Under pressure from the US government, AT&T won’t be selling Huawei’s Mate 10 Pro. But new results from Cellular Insights show that AT&T turned down a phone designed to be one of the carrier’s fastest LTE devices.
The Huawei Mate 10 Pro was supposed to be Huawei’s big breakthrough in the US. But its carrier debut was scuppered just a few days before its presumed AT&T carrier announcement due to pressure from government officials who see Huawei as a potential Chinese spying threat. (For the record, Huawei denies it’s a threat, and we don’t believe it is either.)
The Mate 10 Pro is now available unlocked for $799, and Cellular Insights’ testing shows that it may be the fastest phone ever on the AT&T network in strong signal conditions. Retailers’ spec sheets for this phone appear to be wrong, so we’re going to be very precise. The AT&T model of the phone supports LTE bands 1/2/3/4/5/7/8/12/14/18/20/28/29/30/39/46/66. It has 4x carrier aggregation including LAA, and 4×4 MIMO on bands 2, 4, 30 and 66. The phone will do all possible carrier-aggregation permutations that AT&T has available, Cellular Insights says.
All of this means the phone is capable of hitting gigabit LTE speeds, which AT&T calls “5G evolution,” with more flexibility than any other phone we’ve seen so far. This is the first time we’ve seen 4×4 MIMO on Band 30; it will increase speeds on this frequency band, which is used to relieve congestion in busy urban areas.
The international model of the Mate 10 Pro does not have many of AT&T’s band combinations or 4×4 MIMO on AT&T’s bands. All of these optimizations look like they were done especially for the US model.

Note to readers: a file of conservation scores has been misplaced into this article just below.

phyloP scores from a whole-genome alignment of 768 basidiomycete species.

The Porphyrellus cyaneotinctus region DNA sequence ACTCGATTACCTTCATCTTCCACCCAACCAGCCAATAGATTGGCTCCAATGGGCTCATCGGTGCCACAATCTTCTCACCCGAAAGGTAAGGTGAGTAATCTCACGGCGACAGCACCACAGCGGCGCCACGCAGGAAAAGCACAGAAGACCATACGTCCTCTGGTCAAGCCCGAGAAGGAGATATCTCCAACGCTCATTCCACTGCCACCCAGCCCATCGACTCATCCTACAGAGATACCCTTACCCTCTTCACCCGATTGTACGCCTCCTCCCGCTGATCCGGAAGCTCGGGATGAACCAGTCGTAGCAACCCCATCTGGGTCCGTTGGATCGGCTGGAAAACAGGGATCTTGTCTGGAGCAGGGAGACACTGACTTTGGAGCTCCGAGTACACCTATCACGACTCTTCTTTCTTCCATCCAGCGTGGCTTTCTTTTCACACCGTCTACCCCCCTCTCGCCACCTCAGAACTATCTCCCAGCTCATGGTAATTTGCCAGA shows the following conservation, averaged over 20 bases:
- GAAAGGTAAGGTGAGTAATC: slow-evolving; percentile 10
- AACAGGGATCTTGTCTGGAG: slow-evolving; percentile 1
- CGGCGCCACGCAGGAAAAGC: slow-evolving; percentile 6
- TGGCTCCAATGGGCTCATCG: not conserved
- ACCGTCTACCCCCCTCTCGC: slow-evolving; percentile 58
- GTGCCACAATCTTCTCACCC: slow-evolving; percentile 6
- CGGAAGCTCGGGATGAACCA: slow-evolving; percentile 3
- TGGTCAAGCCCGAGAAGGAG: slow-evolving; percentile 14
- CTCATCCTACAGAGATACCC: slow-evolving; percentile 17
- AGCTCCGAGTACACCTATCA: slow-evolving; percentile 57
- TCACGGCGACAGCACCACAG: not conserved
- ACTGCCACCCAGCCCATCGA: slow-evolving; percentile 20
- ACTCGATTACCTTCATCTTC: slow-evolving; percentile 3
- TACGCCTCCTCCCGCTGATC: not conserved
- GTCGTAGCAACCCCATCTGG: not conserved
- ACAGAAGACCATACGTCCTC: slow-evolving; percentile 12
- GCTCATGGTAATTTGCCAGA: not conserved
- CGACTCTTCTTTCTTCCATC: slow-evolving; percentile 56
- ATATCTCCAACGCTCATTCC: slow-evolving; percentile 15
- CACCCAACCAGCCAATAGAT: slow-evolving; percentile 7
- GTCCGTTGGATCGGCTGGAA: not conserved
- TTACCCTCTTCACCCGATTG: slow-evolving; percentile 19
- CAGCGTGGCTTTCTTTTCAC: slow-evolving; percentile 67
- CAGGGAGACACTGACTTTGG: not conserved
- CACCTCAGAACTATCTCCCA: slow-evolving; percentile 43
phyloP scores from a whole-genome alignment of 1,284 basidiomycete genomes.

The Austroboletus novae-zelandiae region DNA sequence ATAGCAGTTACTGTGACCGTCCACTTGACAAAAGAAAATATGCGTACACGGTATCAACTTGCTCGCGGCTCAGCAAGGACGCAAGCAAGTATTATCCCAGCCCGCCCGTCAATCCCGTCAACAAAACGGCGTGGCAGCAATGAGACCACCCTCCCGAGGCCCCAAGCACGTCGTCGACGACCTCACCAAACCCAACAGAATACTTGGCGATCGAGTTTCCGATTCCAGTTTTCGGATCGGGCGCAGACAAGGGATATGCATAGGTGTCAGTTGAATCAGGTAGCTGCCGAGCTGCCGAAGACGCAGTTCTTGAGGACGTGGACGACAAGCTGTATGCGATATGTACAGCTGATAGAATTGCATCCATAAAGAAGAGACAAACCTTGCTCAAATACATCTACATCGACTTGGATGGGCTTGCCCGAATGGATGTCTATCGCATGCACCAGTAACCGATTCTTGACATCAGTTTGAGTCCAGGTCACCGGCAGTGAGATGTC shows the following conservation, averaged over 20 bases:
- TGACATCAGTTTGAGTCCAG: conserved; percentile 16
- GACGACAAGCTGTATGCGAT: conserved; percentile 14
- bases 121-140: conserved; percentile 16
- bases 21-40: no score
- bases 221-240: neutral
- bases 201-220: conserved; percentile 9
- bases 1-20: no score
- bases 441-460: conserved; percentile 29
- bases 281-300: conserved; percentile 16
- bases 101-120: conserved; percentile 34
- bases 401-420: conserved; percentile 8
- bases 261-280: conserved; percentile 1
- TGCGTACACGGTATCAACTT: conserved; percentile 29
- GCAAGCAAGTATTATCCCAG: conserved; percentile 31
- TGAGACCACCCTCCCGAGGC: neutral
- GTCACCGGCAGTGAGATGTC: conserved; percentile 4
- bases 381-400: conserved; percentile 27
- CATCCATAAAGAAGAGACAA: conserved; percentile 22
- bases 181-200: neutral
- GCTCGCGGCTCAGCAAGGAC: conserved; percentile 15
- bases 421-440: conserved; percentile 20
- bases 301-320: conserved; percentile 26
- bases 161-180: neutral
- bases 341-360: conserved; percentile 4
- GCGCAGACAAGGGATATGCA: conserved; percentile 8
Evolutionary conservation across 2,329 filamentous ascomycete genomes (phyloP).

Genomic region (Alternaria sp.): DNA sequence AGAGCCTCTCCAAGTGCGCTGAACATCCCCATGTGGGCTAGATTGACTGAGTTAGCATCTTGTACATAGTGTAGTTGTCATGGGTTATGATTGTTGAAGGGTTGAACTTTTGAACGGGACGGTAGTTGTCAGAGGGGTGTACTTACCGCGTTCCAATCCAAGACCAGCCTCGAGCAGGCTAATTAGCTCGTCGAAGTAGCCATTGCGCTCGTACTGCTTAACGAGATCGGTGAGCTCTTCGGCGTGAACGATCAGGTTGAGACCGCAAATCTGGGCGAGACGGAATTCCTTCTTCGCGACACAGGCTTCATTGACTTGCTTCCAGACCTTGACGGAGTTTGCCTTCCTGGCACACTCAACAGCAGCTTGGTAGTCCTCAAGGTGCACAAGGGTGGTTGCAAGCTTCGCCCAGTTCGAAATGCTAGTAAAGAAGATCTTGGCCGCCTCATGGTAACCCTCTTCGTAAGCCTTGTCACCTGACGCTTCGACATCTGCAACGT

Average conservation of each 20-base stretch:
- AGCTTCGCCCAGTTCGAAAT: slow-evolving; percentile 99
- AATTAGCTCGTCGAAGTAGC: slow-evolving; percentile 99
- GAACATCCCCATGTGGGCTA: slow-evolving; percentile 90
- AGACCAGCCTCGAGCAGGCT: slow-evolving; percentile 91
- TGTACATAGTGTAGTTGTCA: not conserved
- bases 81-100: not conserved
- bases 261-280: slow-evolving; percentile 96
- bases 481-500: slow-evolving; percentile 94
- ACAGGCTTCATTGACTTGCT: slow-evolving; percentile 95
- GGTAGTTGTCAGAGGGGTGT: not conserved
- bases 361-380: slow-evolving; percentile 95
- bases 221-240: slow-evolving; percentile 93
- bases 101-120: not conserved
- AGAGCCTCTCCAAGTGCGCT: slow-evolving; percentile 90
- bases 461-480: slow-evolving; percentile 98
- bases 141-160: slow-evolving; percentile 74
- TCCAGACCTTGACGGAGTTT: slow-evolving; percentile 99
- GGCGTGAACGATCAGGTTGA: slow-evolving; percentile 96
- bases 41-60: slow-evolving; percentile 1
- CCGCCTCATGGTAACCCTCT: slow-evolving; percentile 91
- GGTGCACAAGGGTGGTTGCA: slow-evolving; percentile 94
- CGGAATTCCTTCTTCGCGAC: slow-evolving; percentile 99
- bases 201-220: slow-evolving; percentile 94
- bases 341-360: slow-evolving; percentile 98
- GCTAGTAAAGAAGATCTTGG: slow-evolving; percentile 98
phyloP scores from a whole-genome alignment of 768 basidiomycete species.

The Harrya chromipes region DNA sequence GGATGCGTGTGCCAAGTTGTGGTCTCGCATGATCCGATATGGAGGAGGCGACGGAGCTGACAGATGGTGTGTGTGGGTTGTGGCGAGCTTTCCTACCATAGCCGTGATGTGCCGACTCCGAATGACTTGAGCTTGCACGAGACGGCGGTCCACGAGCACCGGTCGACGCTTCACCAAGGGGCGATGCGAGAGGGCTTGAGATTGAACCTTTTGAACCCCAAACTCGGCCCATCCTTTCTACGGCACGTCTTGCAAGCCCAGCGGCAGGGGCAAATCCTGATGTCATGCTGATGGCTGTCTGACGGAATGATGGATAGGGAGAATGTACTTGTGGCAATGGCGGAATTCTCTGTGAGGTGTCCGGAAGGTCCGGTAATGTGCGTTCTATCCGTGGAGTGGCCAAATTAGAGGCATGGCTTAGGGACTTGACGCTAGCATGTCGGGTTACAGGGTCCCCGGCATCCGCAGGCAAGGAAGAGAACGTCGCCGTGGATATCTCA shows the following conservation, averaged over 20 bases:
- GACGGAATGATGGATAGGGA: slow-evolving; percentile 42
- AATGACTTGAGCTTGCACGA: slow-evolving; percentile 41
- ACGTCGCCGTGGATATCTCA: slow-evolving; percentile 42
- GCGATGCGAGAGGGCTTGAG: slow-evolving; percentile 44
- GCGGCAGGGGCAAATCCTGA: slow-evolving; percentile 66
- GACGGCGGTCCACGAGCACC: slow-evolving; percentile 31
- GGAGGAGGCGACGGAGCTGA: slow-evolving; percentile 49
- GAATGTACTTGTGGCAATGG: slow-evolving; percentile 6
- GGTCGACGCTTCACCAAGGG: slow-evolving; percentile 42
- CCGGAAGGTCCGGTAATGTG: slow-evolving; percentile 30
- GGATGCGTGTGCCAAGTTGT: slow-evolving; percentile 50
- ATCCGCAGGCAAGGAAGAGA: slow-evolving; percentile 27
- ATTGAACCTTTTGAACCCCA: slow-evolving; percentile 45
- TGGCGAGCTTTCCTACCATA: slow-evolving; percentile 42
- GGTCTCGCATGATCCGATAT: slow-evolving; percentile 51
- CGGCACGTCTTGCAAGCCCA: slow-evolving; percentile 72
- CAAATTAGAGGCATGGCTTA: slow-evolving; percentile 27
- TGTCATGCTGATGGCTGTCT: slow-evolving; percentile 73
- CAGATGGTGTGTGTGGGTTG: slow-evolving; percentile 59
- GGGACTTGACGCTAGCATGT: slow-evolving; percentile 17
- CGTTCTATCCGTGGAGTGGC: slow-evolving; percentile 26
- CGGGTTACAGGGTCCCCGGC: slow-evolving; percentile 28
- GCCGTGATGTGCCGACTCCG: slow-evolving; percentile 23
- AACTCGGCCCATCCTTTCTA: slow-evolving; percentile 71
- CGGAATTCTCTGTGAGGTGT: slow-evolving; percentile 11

Cellular Insights hasn’t taken the time yet to check the AT&T unit’s speeds in poor signal situations, where other phones could outpace it, especially on the US’s critical Band 4. But 4×4 MIMO helps there as well, and the presence of 4×4 MIMO on those four bands could help extend AT&T’s fastest speeds into buildings where AT&T phones often have to fall back on the slower bands 5 and 12.
The modem features we saw would also help the Mate 10 Pro achieve fast speeds on T-Mobile, which uses many of the same bands and combinations as AT&T. The phone lacks T-Mobile’s new Band 71 for rural coverage, though.
While the Mate 10 Pro advertises “category 18” LTE, which has maximum download speeds of 1.2Gbps, AT&T currently says it’s supporting theoretical speeds up to 1Gbps.
The upcoming Samsung Galaxy S9, based on the Qualcomm Snapdragon 845 processor and X20 modem, is also anticipated to support Category 18 and a very wide array of frequency combinations on all the US wireless carriers.
We haven’t completed our full review of the Mate 10 Pro, although our columnist Michael Miller has an in-depth hands on with the phone. He finds the hardware, especially the camera, to be excellent, but he was disappointed in Huawei’s software.
Rohde & Schwarz, the global leader in test and measurement equipment, provided Cellular Insights with the cutting-edge CMWFlexx solution consisting of two CMW500 Wideband Communication Tester boxes, CMWC Controller, and R&S TS7124 RF shielded box equipped with four Vivaldi antennas for up to 4×4 MIMO, ensuring high reproducibility of near-field OTA MIMO measurements. The study was done independently by Cellular Insights and shared with PCMag.